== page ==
Or with the western swains for glory His coffin toss'd by fish and surges fell,

strove. Whilst Willy weeps and bids all joy

He sung th’ heroic knights of Faieryfarewell.

land

In lines so elegant, of such command, Had he, Arion like,

That had the Thracian played but half Been judg’d to drown,

so well, He on his lute could strike

He had not left Eurydice in Hell.
So rare a swon;

But ere he ended his melodious song A thousand dolphins would have An host of angels flew the clouds among, come,

And rapt this swan from his attentive And jointly strive to bring him mates, home.

To make him one of their associates

In Heaven's fair quire: where now he

sings the praise Of Him that is the first and last of days Divinèst Spenser, heaven-bred, happy

muse!

Would any power into my brain infuse Thy worth, or all that poets had be.

fore, I could not praise till thou deserv'st no

more.

JAMES SHIRLEY.

1596-1667

[SHIRLEY was born in London about the year 1596, and lived through the Civil War and Commonwealth into the Restoration, dying in 1667. His copious dramatic activity began in 1625, in which year he produced the comedy entitled Love's Tricks. Before this, in 1618, he had published an imitation of Venus and Adonis under the title of Echo. His plays were produced in rapid succession up to 1641. In 1646 he published a volume of poems, chiefly erotic, and two small volumes of Masques, etc., in 1653 and 1659.]

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BEAUMONT AND FLETCHER.

1579-1625. [John FLETCHER was born in December, 1579, at Rye in Sussex, where his father, who ultimately became Bishop of London, was minister. He was admitted pensioner at Benet College, Cambridge, in 1591; and lit is known of his life between this date and the period of his connection with Beaumont.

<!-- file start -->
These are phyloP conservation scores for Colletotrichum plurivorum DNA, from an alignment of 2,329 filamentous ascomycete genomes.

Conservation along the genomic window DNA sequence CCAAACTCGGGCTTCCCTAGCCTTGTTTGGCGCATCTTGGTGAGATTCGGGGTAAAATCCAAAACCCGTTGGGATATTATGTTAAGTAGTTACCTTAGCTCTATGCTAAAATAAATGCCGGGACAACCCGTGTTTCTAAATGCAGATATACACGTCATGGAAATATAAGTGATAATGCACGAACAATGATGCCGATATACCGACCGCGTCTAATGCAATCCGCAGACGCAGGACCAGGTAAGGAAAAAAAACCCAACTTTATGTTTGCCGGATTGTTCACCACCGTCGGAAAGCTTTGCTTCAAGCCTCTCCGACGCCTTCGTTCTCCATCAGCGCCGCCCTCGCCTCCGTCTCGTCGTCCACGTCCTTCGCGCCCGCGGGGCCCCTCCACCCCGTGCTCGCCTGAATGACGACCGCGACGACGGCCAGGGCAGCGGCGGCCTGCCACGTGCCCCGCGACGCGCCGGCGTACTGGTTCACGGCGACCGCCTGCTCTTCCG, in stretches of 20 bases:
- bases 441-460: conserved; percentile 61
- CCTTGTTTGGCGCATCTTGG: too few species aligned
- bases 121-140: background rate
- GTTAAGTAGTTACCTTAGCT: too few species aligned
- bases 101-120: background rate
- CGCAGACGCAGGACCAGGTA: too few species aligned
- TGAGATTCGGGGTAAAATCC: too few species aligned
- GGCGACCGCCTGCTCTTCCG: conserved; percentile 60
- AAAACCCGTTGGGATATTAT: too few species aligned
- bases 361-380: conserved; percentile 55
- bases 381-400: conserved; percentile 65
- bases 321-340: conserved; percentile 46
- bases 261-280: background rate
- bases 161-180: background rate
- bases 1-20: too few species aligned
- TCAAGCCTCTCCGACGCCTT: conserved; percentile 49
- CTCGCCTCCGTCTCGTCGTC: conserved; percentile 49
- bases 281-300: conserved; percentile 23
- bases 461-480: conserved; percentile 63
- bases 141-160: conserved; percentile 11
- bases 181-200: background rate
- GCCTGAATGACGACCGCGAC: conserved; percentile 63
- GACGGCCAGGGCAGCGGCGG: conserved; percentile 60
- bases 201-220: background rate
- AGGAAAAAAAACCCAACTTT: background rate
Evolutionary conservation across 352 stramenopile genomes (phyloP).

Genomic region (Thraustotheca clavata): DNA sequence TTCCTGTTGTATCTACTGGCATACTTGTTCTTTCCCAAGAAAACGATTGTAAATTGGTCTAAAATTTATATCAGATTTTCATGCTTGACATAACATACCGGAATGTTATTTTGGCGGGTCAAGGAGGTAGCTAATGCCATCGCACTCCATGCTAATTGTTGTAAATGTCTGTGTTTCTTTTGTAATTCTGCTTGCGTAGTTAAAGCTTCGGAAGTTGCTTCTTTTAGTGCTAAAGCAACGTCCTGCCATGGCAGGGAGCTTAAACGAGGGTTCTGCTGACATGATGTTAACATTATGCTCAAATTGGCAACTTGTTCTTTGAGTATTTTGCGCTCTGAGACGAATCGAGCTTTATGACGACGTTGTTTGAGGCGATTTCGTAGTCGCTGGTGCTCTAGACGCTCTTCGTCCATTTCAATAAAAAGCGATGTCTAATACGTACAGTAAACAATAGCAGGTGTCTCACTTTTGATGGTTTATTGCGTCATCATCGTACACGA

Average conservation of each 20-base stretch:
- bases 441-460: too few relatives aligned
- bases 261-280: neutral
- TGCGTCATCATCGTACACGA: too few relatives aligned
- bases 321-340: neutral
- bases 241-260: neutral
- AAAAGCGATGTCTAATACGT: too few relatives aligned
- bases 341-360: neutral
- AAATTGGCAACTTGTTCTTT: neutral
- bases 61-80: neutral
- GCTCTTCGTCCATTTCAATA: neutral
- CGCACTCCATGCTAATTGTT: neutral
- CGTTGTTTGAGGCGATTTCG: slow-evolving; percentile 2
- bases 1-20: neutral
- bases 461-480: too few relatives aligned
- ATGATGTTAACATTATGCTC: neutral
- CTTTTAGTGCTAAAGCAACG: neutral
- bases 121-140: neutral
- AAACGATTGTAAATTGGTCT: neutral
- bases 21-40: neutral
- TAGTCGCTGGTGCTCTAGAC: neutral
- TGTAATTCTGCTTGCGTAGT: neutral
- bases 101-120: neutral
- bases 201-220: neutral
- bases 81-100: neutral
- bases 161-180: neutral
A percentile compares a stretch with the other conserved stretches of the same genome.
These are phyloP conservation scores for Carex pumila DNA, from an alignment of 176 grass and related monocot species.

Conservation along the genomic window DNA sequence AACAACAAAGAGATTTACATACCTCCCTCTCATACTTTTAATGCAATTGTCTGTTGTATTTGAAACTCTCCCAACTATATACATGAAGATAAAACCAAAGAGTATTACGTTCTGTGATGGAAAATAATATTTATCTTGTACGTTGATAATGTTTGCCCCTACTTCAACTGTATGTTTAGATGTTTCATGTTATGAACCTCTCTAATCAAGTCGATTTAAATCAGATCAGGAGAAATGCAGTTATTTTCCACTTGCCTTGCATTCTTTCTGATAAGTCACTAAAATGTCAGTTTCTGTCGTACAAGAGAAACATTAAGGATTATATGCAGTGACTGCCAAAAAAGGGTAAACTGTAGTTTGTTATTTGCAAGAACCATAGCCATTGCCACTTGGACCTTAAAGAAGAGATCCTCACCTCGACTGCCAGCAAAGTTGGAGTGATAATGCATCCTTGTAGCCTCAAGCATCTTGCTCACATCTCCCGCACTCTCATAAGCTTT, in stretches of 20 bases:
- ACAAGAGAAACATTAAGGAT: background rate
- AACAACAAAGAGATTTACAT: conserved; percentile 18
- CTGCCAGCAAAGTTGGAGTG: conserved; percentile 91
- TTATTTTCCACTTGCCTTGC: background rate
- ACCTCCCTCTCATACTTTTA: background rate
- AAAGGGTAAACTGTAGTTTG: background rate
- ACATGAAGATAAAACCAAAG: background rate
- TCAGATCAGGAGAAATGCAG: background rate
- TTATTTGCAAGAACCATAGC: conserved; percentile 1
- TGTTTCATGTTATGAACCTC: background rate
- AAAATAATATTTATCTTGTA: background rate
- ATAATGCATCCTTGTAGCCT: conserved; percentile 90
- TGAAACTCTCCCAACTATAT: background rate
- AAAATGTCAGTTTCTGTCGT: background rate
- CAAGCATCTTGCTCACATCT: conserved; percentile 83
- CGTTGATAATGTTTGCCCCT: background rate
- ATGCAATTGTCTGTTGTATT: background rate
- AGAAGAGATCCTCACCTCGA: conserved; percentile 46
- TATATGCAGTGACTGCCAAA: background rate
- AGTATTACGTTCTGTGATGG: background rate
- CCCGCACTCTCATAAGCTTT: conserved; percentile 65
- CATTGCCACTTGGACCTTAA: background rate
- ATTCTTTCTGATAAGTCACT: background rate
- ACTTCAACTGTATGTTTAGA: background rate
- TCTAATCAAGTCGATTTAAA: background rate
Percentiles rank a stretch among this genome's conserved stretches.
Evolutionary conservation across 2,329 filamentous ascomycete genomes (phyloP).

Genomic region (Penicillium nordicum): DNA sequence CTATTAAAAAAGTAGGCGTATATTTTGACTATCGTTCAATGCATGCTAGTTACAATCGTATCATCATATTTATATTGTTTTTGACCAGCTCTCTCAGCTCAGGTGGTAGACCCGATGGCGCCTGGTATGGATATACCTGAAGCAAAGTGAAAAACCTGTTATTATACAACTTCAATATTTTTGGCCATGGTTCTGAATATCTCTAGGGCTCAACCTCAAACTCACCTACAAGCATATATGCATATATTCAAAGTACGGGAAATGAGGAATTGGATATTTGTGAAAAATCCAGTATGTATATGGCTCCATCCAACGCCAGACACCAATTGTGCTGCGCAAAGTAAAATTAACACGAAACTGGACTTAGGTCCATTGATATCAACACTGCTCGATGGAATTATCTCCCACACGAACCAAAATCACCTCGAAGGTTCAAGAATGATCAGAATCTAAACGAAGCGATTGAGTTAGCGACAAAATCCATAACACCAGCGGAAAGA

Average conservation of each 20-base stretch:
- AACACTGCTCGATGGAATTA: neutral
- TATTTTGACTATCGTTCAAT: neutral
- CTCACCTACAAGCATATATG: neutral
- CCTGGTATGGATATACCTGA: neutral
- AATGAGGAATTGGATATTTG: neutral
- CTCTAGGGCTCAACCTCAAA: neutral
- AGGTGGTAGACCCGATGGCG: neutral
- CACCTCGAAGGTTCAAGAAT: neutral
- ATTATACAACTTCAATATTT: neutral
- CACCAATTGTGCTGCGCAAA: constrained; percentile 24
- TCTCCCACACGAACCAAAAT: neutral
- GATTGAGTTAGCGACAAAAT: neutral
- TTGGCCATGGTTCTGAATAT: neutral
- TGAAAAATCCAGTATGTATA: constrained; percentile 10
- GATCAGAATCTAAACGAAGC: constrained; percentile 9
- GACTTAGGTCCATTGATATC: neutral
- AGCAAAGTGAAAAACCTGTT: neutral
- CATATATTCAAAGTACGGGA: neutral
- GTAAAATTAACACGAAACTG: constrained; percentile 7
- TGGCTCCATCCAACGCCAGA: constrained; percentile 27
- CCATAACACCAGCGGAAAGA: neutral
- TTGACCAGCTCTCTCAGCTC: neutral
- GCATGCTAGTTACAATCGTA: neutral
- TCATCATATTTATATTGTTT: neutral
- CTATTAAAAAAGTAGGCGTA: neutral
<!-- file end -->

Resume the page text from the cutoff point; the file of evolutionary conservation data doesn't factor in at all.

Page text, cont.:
Francis BEAUMONT was the son of Sir F. Beaumont, of Grace-Dieu in Leicestershire, and was born at that place, probably in 1585. He resided for a short time at Broadgates Hall (now Pembroke College), Oxford, and was entered of the Inner Temple in 1600.

Not many years after this we may suppose the friendship between the two poets to have begun. “They lived together on the Bank side," in Southwark, not far from the Play-house" (the Globe), and wrote for the theatre. The most celebrated of their joint productions were produced probably between 1608 and 1611. But the common lise which has been described by Aubrey, and is itself almost a poem (if partly a comic one), must have been disturbed in 1513, when Beaumont married. In the spring of 1616 he died. So far as is known, Fletcher remained single till his death, which took place in August, 1625.]

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HERE be grapes whose lusty blood
LINES ON THE TOMBS IN

Is the learned poet's good;
WESTMINSTER.

Sweeter yet did never crown

The head of Bacchus; nuts more brown [By Beaumont.]

Than the squirrel's teeth that crack MORTALITY, behold and fear!

them; What a change of flesh is here !

Deign, O fairest fair, to take them! Think how many royal bones

For these black-eyed Dryope Sleep within this heap of stones;

Hath oftentimes commanded me Here they lie had realms and lands, With my clasped knee to climb : Who now want strength to stir their See how well the lusty time hands;

Hath deck'd their rising cheeks in red, Where from their pulpits seal’d with Such as on your lips is spread. dust

Here he berries for a queen, They preach, “In greatness is no trust.” Some be red, some be green; Here's an acre sown indeed

These are of that luscious meat With the richest royall'st seed

The great god Pan himself doth eat: That the earth did e'er suck in,

All these, and what the woods can yield, Since the first man died for sin :

The hanging mountain or the field, Here the bones of birth have cried, I freely offer, and ere long Though gods they were, as men they | Will bring you more, more sweet and died":

strong;